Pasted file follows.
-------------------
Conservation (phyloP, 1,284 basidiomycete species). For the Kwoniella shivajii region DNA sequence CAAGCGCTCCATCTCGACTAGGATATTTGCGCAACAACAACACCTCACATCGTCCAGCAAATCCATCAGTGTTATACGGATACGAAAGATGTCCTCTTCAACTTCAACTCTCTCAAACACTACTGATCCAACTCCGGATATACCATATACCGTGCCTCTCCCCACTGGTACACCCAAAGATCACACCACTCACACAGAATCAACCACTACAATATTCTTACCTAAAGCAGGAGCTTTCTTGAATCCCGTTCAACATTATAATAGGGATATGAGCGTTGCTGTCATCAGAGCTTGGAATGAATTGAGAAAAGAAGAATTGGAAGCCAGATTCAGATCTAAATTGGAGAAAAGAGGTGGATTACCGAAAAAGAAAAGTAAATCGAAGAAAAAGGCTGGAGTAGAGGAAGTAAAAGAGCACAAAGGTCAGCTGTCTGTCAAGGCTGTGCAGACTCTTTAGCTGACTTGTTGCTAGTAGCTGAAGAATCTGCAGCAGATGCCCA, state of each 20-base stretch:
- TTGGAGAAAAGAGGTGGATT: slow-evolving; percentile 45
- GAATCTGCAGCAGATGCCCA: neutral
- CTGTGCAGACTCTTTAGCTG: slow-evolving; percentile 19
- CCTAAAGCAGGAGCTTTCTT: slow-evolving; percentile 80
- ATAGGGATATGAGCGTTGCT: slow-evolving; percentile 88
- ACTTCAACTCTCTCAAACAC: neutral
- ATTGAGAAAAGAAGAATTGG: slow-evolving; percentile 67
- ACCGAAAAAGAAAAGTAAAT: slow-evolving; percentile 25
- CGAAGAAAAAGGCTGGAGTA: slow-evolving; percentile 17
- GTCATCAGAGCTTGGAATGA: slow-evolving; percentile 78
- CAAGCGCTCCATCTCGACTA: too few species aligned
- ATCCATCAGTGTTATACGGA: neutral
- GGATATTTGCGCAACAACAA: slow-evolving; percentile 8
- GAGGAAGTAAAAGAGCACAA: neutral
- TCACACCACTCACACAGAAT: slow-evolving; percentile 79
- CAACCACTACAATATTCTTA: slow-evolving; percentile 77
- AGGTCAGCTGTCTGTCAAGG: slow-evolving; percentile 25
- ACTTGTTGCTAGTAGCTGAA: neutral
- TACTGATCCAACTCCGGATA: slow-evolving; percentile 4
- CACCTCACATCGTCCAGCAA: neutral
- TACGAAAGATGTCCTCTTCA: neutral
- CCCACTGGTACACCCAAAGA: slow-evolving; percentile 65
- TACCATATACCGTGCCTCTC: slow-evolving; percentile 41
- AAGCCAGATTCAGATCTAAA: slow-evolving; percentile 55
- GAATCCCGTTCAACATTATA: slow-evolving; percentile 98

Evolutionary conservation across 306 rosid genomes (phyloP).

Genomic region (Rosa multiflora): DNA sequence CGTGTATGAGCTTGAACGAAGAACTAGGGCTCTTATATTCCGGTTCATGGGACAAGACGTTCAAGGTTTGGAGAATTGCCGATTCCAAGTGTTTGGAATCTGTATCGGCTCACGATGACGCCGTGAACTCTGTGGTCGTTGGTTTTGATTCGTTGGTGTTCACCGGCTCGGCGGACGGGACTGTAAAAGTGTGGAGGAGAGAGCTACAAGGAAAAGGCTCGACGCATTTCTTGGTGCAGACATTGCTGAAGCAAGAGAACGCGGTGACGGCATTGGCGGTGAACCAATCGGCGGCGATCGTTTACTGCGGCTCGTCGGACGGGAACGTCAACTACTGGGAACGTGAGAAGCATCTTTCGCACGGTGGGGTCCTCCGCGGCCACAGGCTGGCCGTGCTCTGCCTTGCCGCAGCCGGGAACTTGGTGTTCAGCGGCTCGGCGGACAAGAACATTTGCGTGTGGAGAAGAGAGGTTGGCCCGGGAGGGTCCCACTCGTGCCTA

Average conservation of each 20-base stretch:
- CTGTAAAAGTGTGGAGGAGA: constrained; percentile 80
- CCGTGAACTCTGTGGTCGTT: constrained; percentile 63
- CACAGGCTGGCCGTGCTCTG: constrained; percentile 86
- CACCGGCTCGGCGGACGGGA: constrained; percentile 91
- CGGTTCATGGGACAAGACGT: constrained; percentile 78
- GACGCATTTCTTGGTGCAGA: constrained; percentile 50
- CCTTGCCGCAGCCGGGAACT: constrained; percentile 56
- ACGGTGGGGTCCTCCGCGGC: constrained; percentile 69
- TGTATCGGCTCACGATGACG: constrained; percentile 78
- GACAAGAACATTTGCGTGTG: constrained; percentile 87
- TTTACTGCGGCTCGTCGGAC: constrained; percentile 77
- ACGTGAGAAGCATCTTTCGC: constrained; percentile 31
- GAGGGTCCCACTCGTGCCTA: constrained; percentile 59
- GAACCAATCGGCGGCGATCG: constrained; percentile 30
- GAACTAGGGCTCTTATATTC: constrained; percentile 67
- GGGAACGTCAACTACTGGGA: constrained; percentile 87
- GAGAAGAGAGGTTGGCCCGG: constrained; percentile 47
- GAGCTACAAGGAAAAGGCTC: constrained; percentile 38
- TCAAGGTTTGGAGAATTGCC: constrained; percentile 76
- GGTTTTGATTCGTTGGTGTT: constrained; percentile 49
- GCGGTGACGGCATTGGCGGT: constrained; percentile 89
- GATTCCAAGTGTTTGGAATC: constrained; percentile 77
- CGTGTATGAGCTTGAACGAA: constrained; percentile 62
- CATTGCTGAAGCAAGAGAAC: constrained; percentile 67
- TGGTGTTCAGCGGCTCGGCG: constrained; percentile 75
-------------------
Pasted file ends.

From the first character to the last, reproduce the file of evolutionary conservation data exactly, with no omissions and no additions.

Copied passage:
Conservation (phyloP, 1,284 basidiomycete species). For the Kwoniella shivajii region DNA sequence CAAGCGCTCCATCTCGACTAGGATATTTGCGCAACAACAACACCTCACATCGTCCAGCAAATCCATCAGTGTTATACGGATACGAAAGATGTCCTCTTCAACTTCAACTCTCTCAAACACTACTGATCCAACTCCGGATATACCATATACCGTGCCTCTCCCCACTGGTACACCCAAAGATCACACCACTCACACAGAATCAACCACTACAATATTCTTACCTAAAGCAGGAGCTTTCTTGAATCCCGTTCAACATTATAATAGGGATATGAGCGTTGCTGTCATCAGAGCTTGGAATGAATTGAGAAAAGAAGAATTGGAAGCCAGATTCAGATCTAAATTGGAGAAAAGAGGTGGATTACCGAAAAAGAAAAGTAAATCGAAGAAAAAGGCTGGAGTAGAGGAAGTAAAAGAGCACAAAGGTCAGCTGTCTGTCAAGGCTGTGCAGACTCTTTAGCTGACTTGTTGCTAGTAGCTGAAGAATCTGCAGCAGATGCCCA, state of each 20-base stretch:
- TTGGAGAAAAGAGGTGGATT: slow-evolving; percentile 45
- GAATCTGCAGCAGATGCCCA: neutral
- CTGTGCAGACTCTTTAGCTG: slow-evolving; percentile 19
- CCTAAAGCAGGAGCTTTCTT: slow-evolving; percentile 80
- ATAGGGATATGAGCGTTGCT: slow-evolving; percentile 88
- ACTTCAACTCTCTCAAACAC: neutral
- ATTGAGAAAAGAAGAATTGG: slow-evolving; percentile 67
- ACCGAAAAAGAAAAGTAAAT: slow-evolving; percentile 25
- CGAAGAAAAAGGCTGGAGTA: slow-evolving; percentile 17
- GTCATCAGAGCTTGGAATGA: slow-evolving; percentile 78
- CAAGCGCTCCATCTCGACTA: too few species aligned
- ATCCATCAGTGTTATACGGA: neutral
- GGATATTTGCGCAACAACAA: slow-evolving; percentile 8
- GAGGAAGTAAAAGAGCACAA: neutral
- TCACACCACTCACACAGAAT: slow-evolving; percentile 79
- CAACCACTACAATATTCTTA: slow-evolving; percentile 77
- AGGTCAGCTGTCTGTCAAGG: slow-evolving; percentile 25
- ACTTGTTGCTAGTAGCTGAA: neutral
- TACTGATCCAACTCCGGATA: slow-evolving; percentile 4
- CACCTCACATCGTCCAGCAA: neutral
- TACGAAAGATGTCCTCTTCA: neutral
- CCCACTGGTACACCCAAAGA: slow-evolving; percentile 65
- TACCATATACCGTGCCTCTC: slow-evolving; percentile 41
- AAGCCAGATTCAGATCTAAA: slow-evolving; percentile 55
- GAATCCCGTTCAACATTATA: slow-evolving; percentile 98

Evolutionary conservation across 306 rosid genomes (phyloP).

Genomic region (Rosa multiflora): DNA sequence CGTGTATGAGCTTGAACGAAGAACTAGGGCTCTTATATTCCGGTTCATGGGACAAGACGTTCAAGGTTTGGAGAATTGCCGATTCCAAGTGTTTGGAATCTGTATCGGCTCACGATGACGCCGTGAACTCTGTGGTCGTTGGTTTTGATTCGTTGGTGTTCACCGGCTCGGCGGACGGGACTGTAAAAGTGTGGAGGAGAGAGCTACAAGGAAAAGGCTCGACGCATTTCTTGGTGCAGACATTGCTGAAGCAAGAGAACGCGGTGACGGCATTGGCGGTGAACCAATCGGCGGCGATCGTTTACTGCGGCTCGTCGGACGGGAACGTCAACTACTGGGAACGTGAGAAGCATCTTTCGCACGGTGGGGTCCTCCGCGGCCACAGGCTGGCCGTGCTCTGCCTTGCCGCAGCCGGGAACTTGGTGTTCAGCGGCTCGGCGGACAAGAACATTTGCGTGTGGAGAAGAGAGGTTGGCCCGGGAGGGTCCCACTCGTGCCTA

Average conservation of each 20-base stretch:
- CTGTAAAAGTGTGGAGGAGA: constrained; percentile 80
- CCGTGAACTCTGTGGTCGTT: constrained; percentile 63
- CACAGGCTGGCCGTGCTCTG: constrained; percentile 86
- CACCGGCTCGGCGGACGGGA: constrained; percentile 91
- CGGTTCATGGGACAAGACGT: constrained; percentile 78
- GACGCATTTCTTGGTGCAGA: constrained; percentile 50
- CCTTGCCGCAGCCGGGAACT: constrained; percentile 56
- ACGGTGGGGTCCTCCGCGGC: constrained; percentile 69
- TGTATCGGCTCACGATGACG: constrained; percentile 78
- GACAAGAACATTTGCGTGTG: constrained; percentile 87
- TTTACTGCGGCTCGTCGGAC: constrained; percentile 77
- ACGTGAGAAGCATCTTTCGC: constrained; percentile 31
- GAGGGTCCCACTCGTGCCTA: constrained; percentile 59
- GAACCAATCGGCGGCGATCG: constrained; percentile 30
- GAACTAGGGCTCTTATATTC: constrained; percentile 67
- GGGAACGTCAACTACTGGGA: constrained; percentile 87
- GAGAAGAGAGGTTGGCCCGG: constrained; percentile 47
- GAGCTACAAGGAAAAGGCTC: constrained; percentile 38
- TCAAGGTTTGGAGAATTGCC: constrained; percentile 76
- GGTTTTGATTCGTTGGTGTT: constrained; percentile 49
- GCGGTGACGGCATTGGCGGT: constrained; percentile 89
- GATTCCAAGTGTTTGGAATC: constrained; percentile 77
- CGTGTATGAGCTTGAACGAA: constrained; percentile 62
- CATTGCTGAAGCAAGAGAAC: constrained; percentile 67
- TGGTGTTCAGCGGCTCGGCG: constrained; percentile 75